19 votes

Why do we associate negative sign to electric charges when they are a scalar quantity?

As a high school student, my knowledge of electrostatics is limited but what I am sure is that Signs are associated with quantities to show their direction (such quantities are called vector ...
Bob D's user avatar
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10 votes
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How many null directions are there?

The signature of the metric is determined by the eigenvalues of the metric. Using a convention where spacelike distances are positive and timelike distances are negative, the Minkowski metric (...
Andrew's user avatar
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8 votes
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In this conservation of momentum problem, where is the sign error coming from?

You have a choice of you keeping track of the vertical direction, or the math keeping track. Since you know one particle is going "up" and one particle is going "down", you can set ...
BowlOfRed's user avatar
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6 votes

Why do we associate negative sign to electric charges when they are a scalar quantity?

but what I am sure is that Signs are associated with quantities to show their direction (such quantities are called vector quantities) You shouldn't be too sure of this - unless you think of ...
Steeven's user avatar
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5 votes

In this conservation of momentum problem, where is the sign error coming from?

Let the upward y-direction be $\hat y$ $$0 = m_1 v_1 \sin(30) + m_2 v_2 \sin(60).\tag{2}$$ should be written as a vector equation $$0 \,\hat y = m_1 v_1 \sin(30)\,\hat y + m_2 v_2 \sin(60).\tag{2a} \,(...
Farcher's user avatar
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4 votes

Why do we associate negative sign to electric charges when they are a scalar quantity?

I think that you can blame Benjamin Franklin who had the idea that electricity was something to do with a fluid moving from one body to another. Excess fluid making some objects positive and a ...
Farcher's user avatar
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3 votes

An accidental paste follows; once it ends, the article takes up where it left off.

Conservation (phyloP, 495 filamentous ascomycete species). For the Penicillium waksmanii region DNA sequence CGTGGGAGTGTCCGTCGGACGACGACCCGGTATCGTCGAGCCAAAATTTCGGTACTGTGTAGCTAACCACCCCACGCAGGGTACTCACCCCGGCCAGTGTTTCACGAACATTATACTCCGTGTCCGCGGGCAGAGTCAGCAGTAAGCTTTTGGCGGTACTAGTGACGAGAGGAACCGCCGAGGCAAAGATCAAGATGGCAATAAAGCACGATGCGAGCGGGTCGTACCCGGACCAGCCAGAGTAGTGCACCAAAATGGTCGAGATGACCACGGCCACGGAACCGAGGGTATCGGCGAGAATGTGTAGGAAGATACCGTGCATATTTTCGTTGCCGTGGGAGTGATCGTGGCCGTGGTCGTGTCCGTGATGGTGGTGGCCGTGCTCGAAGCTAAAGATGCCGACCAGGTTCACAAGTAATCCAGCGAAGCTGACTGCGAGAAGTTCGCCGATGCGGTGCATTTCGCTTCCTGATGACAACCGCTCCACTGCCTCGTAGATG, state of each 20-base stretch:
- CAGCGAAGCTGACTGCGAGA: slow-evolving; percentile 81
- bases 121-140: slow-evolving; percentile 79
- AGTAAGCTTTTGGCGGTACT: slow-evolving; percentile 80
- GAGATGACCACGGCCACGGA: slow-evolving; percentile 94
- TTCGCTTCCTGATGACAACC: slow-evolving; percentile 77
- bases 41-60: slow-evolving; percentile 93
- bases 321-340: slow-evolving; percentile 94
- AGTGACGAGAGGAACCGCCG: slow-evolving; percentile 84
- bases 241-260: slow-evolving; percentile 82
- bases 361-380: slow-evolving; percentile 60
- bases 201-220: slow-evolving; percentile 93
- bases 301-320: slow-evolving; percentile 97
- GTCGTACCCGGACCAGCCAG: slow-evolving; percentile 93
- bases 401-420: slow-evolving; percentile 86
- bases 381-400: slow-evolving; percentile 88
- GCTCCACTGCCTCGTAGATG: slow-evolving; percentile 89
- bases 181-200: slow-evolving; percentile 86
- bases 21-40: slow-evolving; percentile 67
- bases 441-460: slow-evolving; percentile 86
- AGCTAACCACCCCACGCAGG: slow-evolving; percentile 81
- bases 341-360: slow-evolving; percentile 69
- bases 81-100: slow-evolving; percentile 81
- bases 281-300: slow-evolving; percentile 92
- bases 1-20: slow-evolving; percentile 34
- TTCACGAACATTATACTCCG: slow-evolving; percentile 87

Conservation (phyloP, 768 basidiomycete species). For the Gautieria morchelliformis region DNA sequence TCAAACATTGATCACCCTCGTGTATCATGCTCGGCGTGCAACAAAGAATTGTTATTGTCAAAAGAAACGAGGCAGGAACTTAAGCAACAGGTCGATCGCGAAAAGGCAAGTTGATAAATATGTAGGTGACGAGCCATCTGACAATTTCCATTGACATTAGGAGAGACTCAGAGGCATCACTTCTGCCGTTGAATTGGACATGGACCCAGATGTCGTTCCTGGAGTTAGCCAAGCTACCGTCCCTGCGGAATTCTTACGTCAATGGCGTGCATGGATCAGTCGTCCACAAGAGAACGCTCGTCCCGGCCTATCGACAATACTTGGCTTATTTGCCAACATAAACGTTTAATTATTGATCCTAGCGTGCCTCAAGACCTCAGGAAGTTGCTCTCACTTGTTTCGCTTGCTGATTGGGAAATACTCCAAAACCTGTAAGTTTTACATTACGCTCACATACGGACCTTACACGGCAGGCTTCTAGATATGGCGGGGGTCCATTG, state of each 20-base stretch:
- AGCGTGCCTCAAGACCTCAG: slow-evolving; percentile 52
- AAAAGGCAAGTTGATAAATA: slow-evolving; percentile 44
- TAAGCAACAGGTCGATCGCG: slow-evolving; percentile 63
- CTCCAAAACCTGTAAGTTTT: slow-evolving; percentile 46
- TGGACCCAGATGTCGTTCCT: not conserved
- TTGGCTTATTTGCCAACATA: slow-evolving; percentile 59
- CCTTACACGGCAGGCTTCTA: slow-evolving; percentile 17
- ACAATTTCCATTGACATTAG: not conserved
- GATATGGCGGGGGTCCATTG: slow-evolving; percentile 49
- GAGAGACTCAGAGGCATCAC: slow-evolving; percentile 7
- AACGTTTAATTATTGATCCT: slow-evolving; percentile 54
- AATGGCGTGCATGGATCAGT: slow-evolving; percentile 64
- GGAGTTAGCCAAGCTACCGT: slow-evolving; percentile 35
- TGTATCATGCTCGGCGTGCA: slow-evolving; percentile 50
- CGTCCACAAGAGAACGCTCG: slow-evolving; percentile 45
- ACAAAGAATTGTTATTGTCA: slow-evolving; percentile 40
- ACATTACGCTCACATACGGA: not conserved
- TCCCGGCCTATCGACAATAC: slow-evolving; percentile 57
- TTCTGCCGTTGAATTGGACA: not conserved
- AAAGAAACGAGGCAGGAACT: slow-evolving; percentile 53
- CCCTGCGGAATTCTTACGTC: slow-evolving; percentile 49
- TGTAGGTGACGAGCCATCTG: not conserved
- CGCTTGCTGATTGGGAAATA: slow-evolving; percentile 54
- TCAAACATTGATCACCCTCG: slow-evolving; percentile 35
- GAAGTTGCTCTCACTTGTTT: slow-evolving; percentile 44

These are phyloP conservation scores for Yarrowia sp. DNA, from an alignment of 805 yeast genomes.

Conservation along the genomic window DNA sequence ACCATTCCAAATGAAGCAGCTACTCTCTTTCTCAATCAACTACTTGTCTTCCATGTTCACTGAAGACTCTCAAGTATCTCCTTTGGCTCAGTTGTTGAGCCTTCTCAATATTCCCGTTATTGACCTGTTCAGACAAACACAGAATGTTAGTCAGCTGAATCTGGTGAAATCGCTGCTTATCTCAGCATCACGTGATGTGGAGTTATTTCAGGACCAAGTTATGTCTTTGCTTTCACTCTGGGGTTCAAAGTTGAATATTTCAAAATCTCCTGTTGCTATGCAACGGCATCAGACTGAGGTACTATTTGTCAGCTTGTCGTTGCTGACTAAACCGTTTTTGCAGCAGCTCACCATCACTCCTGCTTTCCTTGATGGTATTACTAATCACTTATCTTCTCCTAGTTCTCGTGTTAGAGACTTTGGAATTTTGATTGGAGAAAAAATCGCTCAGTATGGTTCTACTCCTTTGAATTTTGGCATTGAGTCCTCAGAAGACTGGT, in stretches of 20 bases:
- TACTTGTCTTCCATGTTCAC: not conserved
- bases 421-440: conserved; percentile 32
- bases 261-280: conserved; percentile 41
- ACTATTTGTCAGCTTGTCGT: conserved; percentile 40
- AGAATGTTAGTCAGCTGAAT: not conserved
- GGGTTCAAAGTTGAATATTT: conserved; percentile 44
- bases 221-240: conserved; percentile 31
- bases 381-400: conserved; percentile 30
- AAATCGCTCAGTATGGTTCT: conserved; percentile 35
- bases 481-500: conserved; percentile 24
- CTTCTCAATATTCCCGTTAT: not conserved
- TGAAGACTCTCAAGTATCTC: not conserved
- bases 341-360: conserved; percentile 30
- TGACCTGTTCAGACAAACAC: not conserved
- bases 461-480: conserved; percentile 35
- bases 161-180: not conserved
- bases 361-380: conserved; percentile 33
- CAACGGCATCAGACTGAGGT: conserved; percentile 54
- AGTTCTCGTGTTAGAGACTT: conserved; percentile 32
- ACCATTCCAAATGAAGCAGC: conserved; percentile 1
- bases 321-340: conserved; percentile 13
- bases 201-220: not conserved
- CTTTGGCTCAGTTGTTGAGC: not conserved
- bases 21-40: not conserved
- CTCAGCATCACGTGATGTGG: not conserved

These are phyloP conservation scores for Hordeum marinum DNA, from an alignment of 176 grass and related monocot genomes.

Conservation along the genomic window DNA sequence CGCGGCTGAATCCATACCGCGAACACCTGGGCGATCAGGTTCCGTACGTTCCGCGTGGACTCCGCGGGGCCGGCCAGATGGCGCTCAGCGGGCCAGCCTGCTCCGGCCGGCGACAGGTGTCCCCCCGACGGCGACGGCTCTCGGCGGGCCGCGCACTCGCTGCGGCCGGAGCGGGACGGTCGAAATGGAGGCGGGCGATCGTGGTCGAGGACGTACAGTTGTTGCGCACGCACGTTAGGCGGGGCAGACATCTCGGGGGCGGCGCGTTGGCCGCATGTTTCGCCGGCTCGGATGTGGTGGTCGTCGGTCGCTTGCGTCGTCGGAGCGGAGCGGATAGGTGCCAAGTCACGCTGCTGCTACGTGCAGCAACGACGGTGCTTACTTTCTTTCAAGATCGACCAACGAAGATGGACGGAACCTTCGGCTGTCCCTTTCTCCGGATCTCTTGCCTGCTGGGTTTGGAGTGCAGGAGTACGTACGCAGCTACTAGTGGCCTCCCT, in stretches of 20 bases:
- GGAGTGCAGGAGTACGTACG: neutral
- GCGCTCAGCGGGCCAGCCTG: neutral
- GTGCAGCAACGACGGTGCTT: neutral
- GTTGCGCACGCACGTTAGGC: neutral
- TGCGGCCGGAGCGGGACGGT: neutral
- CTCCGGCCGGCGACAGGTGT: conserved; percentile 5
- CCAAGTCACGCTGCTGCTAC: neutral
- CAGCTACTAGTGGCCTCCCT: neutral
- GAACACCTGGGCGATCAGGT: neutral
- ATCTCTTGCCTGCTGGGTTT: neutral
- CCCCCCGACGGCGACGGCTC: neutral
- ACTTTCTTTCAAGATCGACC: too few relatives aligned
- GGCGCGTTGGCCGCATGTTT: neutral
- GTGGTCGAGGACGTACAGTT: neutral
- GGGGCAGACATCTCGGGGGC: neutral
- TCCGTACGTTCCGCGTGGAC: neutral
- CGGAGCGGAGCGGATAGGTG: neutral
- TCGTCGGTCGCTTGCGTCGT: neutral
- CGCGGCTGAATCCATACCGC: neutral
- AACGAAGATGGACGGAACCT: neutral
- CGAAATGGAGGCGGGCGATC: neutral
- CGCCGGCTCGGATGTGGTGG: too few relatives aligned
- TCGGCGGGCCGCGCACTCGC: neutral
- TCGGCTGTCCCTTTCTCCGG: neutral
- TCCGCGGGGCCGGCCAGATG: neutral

Why do we associate negative sign to electric charges when they are a scalar quantity?

In physics, scalar, vectors and tensors in general, are defined with respect to transformations of space-time. For simplicity, let us use classical physics and say that the only symmetries of space ...
Mauricio's user avatar
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3 votes
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What is the locus of the velocity vectors of a boat navigating in the sea under the presence of some force?

We know from Newton's second law that $\displaystyle \vec F = \frac {d(m \vec v)}{dt}$ and as long as the mass $m$ of the boat is constant we can conclude that $\displaystyle \vec F = m \frac {d \vec ...
gandalf61's user avatar
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2 votes
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In equation of torque and angular momentum what is the position vector exactly

The $r$ in the equations for angular momentum or torque for example, is a position vector, however, the specifics of the vector depend on the problem you are working. For example, if you are wanting ...
Albertus Magnus's user avatar
2 votes

In this conservation of momentum problem, where is the sign error coming from?

The angle you have stated is 60° is really -60° or 300° and $-sin(60) = sin(300)$ Remember the right hand rule. With thumb up, the direction of increasing angle goes with the curl of your fingers.
Stevan V. Saban's user avatar
2 votes

Angular velocity relative to some frame

Consider the case where A is itself a rotating frame. In such case, the angular velocity with respect to frame A will be more than just the angular velocity of B in an inertial frame, it must also ...
Cort Ammon's user avatar
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2 votes

Why can't rotations in general be associated with vectors?

A vector can be a useful representation of a simple rotation about an axis. But rotations don't transform or "add" (compose) like vectors. Vector additions commute, but the result of ...